Software Status Meeting Tomorrow @ 1400 EDT, 1800 UTC in #olpc-meeting on freenode
michael at laptop.org
Wed May 28 10:08:46 EDT 2008
On Wed, May 28, 2008 at 03:02:17PM +0200, Marco Pesenti Gritti wrote:
> Relying on email and irc for this seems fragile to me. If a trac query
> would reveal the packages which are staged for inclusion in a certain
> release, it would be pretty much impossible that they go unnoticed.
That's fair. Suppose we make tickets for each release contract. The
relevant properties of the contracts that we want to represent include
their risk of slippage, the people who are responsible for seeing them
to fruition, and some material about the terms of the contract like
links to test cases, test results, and which bugs/features are supposed
to be finished upon successful completion of the contract.
Some of these things are easy to represent with existing Trac features.
For example, we might represent slippage risk with a simple tag scheme
<rel>:+, <rel>:?, and <rel>:-
Example interpretation: If we saw a ticket labeled
then we should conclude that this was a contract which had slipped from
8.1.1 to 8.2 and which was in question in 8.2. (The advantage of this
scheme over regular milestones is that my example ticket would be
represented in proper context in displays about either 8.1.1 or 8.2).
We also need some way of recording what actual people are responsible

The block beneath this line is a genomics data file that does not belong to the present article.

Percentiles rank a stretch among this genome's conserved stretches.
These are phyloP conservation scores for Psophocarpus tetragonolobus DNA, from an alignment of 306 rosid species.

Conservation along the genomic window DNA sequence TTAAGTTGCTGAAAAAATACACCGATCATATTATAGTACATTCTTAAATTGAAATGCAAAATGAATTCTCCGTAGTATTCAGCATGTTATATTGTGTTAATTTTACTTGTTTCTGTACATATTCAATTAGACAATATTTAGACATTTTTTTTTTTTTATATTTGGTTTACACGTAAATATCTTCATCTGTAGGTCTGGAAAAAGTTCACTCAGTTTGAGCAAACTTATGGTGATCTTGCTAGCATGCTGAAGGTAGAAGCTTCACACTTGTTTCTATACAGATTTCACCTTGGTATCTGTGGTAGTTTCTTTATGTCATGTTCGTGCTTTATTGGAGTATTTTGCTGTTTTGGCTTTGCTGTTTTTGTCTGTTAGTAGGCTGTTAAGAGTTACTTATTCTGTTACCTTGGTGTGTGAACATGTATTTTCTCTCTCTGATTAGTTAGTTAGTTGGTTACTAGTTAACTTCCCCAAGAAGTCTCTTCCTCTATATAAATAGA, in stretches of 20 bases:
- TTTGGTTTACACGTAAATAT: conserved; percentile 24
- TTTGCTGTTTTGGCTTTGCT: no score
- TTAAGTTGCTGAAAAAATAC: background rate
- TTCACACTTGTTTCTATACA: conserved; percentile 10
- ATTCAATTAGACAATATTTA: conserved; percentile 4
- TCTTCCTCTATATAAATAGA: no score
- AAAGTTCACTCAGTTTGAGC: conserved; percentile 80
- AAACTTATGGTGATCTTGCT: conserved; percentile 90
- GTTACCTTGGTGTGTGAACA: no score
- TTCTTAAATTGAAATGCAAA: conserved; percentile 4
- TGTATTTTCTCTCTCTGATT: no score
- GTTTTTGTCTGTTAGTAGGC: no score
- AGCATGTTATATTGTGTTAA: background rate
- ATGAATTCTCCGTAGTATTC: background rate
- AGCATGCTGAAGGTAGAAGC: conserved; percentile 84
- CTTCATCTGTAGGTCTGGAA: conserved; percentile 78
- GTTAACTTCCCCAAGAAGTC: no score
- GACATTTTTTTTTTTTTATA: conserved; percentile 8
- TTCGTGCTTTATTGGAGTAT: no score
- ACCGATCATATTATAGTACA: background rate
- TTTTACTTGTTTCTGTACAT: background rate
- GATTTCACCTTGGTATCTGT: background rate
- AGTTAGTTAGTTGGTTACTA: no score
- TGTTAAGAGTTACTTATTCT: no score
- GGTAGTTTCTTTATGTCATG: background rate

for bringing the contract to fruition. Trac only permits one Owner but
it permits many tags. It seems that tags like
<role>:<name> (e.g. tester:erikos)
would suffice for this purpose.
What to do about test cases and test results? Perhaps we should
establish a convention that all release contracts will have a test cases
wiki page and a test results wiki page at specific names, e.g.
and modify Trac to automatically insert prominent hyperlinks on tickets
Finally, there is the issue of work queues. I still have no clue how to
represent, using either either Trac or the wiki, the fact that every
individual has a work queue which differs from the Global Ticket
Priority ordering. People clearly have personal queues for all sorts of
* people process several tickets concurrently to avoid waiting on one
* individuals often prefer to fix easy, hard, or well-understood
* people barter work among themselves in order to help one another
finish things off; this causes people to work on surprising things
(I want to know about personal queues because I want to pay attention to
the instantaneous velocity of development [i.e. in order to predict
where the code base will have moved to after the next \epsilon units of
time have elapsed].)
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